My only major problem with the film is the last quarter as all the heroes prepare to face the villains for the final time. The jokes slow down to a crawl as the battles between Batman and the villains start to become repetitive. While the story is trying to show how Batman needs the help of his friends and family and how they are willing to take the risk of fighting some of cinema’s worst bad guys, Batman does the most predictable thing for the most predictable reason. It feels mostly like the writers spent all their energy and imagination on the earlier sections of the film and didn’t have anything left in the tank to carry it through the end. Since this could be considered a kid’s movie maybe they never planned for it to have a story that would appeal to adults. That seems unlikely as there are many jokes early on that will probably go over the heads of most children. Either way, “The LEGO Batman Movie” is in some ways like a marathon runner that just can quite make to the finish line as strong as he would like.

“The LEGO Batman Movie” is rated PG for rude humor and some action. The rude humor is probably in reference to the use of the words “butt” and “fart.” There are numerous action scenes with two characters falling from a plane and out of a building as it is being destroyed around them. There are also fights but all involve characters formed from LEGO. Aside from the earlier words mentioned there is no foul language.

“The LEGO Batman Movie” is quite the roller coaster ride for most of its 104 minutes; but maybe it should have been closer to 90 minutes as the final act feels repetitive and a bit wooden with a significant reduction in jokes and the seemingly required kid’s movie message hammered down the audience’s throats. It’s not quite a home run but is certainly a solid triple.

“The LEGO Batman Movie” gets four stars out of five.

This week features psychological horror, high school hijinks and monsters in feudal China. I’ll see and review at least one of the following:

A Cure for Wellness—

Fist Fight—

The Great Wall—

Follow me on Twitter @moviemanstan and send emails to stanthemovieman@comcast.net.

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Review of “Rings”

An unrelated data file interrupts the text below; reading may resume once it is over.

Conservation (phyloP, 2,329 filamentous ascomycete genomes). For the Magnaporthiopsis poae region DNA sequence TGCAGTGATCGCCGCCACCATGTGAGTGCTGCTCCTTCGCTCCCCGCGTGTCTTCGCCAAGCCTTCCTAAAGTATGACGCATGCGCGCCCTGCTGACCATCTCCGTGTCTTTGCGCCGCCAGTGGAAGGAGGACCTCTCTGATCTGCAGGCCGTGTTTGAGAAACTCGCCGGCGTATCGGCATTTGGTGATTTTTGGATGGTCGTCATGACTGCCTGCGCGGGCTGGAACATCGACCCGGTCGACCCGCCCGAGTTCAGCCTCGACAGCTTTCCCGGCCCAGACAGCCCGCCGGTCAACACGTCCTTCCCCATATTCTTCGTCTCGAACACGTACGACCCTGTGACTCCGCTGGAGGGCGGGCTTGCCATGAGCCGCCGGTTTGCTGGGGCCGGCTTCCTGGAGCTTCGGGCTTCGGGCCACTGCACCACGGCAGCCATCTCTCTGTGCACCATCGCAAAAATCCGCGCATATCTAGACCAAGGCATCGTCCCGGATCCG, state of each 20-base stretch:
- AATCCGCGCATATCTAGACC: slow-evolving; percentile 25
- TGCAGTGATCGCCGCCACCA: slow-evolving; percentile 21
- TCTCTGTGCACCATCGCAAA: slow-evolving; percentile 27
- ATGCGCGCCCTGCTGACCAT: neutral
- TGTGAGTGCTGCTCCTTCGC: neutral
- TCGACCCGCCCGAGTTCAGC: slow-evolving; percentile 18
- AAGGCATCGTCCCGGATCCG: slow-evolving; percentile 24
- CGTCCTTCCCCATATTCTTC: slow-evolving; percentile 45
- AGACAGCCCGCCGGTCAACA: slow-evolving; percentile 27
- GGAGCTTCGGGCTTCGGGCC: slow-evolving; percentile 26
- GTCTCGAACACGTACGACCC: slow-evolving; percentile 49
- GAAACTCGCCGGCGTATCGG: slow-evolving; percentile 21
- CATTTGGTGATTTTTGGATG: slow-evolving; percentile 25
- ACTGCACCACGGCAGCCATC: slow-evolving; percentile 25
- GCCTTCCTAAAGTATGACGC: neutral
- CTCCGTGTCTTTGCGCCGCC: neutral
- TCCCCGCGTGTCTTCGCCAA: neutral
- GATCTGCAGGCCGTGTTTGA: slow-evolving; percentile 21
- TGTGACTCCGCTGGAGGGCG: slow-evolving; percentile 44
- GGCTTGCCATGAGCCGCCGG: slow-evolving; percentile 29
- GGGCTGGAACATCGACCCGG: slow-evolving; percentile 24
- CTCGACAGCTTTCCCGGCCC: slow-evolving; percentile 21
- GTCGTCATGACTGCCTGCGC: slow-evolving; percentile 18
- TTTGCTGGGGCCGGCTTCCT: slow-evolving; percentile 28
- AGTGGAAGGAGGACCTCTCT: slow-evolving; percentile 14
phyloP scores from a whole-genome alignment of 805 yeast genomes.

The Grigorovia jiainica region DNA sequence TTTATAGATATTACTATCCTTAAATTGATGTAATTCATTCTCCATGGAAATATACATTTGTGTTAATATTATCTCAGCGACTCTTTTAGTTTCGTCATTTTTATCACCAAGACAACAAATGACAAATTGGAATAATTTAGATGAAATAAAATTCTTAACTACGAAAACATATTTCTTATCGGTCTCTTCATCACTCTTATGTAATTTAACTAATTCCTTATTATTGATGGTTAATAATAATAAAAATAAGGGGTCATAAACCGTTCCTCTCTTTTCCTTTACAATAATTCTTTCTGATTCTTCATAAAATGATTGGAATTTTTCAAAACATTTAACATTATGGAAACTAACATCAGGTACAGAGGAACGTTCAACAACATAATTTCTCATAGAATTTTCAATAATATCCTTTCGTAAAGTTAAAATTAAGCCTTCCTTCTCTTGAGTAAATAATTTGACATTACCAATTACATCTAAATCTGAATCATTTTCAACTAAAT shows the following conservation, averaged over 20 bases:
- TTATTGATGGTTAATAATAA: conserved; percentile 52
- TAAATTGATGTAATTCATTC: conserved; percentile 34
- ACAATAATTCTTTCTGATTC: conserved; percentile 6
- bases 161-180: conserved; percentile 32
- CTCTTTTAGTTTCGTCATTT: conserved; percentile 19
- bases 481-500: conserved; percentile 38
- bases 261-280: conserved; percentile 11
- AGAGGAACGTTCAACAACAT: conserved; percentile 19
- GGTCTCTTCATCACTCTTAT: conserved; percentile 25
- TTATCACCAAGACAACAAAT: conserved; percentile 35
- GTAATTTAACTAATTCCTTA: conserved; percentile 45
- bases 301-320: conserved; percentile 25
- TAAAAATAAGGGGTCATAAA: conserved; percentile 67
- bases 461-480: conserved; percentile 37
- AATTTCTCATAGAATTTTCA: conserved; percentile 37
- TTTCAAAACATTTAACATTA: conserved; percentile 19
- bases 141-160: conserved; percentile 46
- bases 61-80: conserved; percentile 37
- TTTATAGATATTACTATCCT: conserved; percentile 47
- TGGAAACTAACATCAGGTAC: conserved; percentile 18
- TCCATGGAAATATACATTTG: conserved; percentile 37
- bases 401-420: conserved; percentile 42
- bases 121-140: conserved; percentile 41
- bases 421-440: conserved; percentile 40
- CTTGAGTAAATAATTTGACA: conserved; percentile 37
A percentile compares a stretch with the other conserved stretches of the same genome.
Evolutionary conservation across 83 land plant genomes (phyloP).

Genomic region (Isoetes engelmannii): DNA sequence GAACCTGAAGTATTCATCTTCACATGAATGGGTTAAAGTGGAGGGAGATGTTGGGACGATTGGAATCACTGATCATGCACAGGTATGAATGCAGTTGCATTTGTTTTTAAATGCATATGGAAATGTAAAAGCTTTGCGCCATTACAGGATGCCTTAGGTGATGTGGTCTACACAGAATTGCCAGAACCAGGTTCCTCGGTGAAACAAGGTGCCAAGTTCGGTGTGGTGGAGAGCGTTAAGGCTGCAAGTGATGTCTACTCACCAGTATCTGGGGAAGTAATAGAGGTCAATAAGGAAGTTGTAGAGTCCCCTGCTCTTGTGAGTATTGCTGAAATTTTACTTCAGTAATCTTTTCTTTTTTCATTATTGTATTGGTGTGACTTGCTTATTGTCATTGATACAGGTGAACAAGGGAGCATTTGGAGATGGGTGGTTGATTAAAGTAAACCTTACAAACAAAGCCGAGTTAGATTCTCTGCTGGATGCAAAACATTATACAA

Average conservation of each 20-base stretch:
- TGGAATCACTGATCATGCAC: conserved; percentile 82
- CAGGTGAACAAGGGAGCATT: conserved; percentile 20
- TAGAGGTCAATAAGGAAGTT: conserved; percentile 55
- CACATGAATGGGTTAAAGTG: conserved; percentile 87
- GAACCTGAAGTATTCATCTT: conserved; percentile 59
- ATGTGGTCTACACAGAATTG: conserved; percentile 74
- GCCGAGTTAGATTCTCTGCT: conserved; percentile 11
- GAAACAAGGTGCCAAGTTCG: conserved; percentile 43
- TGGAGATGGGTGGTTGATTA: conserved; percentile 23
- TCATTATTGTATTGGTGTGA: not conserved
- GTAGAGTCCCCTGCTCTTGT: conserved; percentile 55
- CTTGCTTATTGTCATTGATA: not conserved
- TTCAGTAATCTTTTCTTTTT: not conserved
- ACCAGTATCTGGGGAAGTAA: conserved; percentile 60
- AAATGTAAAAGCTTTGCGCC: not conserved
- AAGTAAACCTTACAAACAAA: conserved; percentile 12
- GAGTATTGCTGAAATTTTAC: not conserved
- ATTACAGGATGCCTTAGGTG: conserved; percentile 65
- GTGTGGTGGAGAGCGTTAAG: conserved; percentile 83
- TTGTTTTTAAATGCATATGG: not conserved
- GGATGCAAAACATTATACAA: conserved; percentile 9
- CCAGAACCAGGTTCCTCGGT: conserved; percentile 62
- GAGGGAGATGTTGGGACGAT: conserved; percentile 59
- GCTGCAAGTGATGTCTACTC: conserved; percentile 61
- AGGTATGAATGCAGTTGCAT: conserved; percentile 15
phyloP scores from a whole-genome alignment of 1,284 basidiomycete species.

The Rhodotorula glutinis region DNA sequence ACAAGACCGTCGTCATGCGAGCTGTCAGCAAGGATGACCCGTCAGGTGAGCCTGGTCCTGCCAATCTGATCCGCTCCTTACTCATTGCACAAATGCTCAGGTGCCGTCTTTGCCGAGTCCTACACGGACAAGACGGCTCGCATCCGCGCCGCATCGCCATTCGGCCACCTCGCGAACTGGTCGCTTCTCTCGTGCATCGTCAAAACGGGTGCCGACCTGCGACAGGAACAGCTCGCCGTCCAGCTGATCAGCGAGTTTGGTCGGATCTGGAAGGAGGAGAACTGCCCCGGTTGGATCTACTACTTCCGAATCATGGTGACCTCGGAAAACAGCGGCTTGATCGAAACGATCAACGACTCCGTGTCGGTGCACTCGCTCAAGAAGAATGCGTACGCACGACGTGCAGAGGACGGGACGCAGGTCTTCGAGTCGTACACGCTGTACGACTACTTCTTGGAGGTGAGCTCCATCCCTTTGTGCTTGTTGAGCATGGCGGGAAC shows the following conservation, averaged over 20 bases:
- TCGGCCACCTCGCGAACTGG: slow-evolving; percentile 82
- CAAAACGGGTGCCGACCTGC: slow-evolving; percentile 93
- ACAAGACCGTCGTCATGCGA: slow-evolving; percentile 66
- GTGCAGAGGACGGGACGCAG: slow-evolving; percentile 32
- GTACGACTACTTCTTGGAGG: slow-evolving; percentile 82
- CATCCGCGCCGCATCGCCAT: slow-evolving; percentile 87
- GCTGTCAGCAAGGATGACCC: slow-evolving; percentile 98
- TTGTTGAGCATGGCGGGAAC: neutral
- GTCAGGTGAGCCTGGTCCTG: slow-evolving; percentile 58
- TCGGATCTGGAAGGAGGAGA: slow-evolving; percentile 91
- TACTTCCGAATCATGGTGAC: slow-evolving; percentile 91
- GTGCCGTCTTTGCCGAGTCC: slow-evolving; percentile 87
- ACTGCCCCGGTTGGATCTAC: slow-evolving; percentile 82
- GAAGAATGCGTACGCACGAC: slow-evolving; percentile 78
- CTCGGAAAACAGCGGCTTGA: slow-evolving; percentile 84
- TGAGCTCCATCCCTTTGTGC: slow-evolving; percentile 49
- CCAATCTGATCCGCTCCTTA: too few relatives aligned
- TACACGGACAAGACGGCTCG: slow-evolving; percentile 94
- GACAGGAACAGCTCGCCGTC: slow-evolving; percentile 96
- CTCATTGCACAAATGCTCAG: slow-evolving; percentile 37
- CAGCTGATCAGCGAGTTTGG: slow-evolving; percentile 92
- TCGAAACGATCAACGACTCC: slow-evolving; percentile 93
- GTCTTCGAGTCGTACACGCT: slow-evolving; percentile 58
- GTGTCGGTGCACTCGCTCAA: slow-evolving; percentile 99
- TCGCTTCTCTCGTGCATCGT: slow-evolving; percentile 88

Julia and Holt (Matilda Lutz and Alex Roe) are young lovers now separated as Holt has gone to an out-of-town college while Julia stays home to take care of her ailing mother. The pair keeps in touch with nightly Skype calls but after a few months, Holt stops calling. After getting a frantic Skype call from a girl named Skye (Aimee Teegarden) on Holt’s account, Julia decides to go find Holt. She stops first at a lecture given by Gabriel (Johnny Galecki), a professor for whom Holt had expressed admiration. Gabriel initially pretends to not remember Holt and Julia follows him to a room filled with students and images of others that appear warped. She overhears a conversation between Gabriel and Skye. Skye is upset and concerned for her safety. Gabriel assures her everything will be alright and to make a copy and find a tail. Confused, Julia follows Skye to her car and asks about Holt’s whereabouts. Skye tells her she knows where he is but she has to come to her home and see something. At Skye’s house, Julia notices text messages coming from Holt. She tells Holt where she is and he tells her not to watch any videos Skye might show her. Julia locks herself in a room of the house and hears odd noises coming from the other side of the door. When it quiets down, Julia opens the door to find Skye sitting in a chair dead with her face contorted in an unnatural way. Holt shows up at Skye’s house and the pair checks into a motel where Holt explains about the video of a little girl in a well and after you watch it your phone rings with a little girl on the other end that says “seven days.” At the end of the seven days, you die. Gabriel believes the video is proof of the existence of a soul and of the afterlife. He’s seen the video and passed it along to other people. As long as you make a copy and someone else watches it your seven day deadline is postponed. The person you show it to is called a “tail.” The last person that sees it needs to find a tail before their seven days is up to stop their countdown. Concerned for Holt’s life, Julia decides to watch the video. While on the phone listening to the girl say “seven days,” Julia begins to see visions of a room with a bolted metal door. The handset overheats and burns a pattern into her hand. Holt and Julia then go to Gabriel and explain she has watched the video. He says she needs a tail but Julia refuses to show the video to anyone; but she agrees to make a copy of the video just in case. When she tries to copy the video she discovers the video she watched has more information embedded in the frames. Gabriel is able to make the information available and Julia watches it. From the extra video the group discovers there is a mystery that needs to be solved that might possibly save their lives.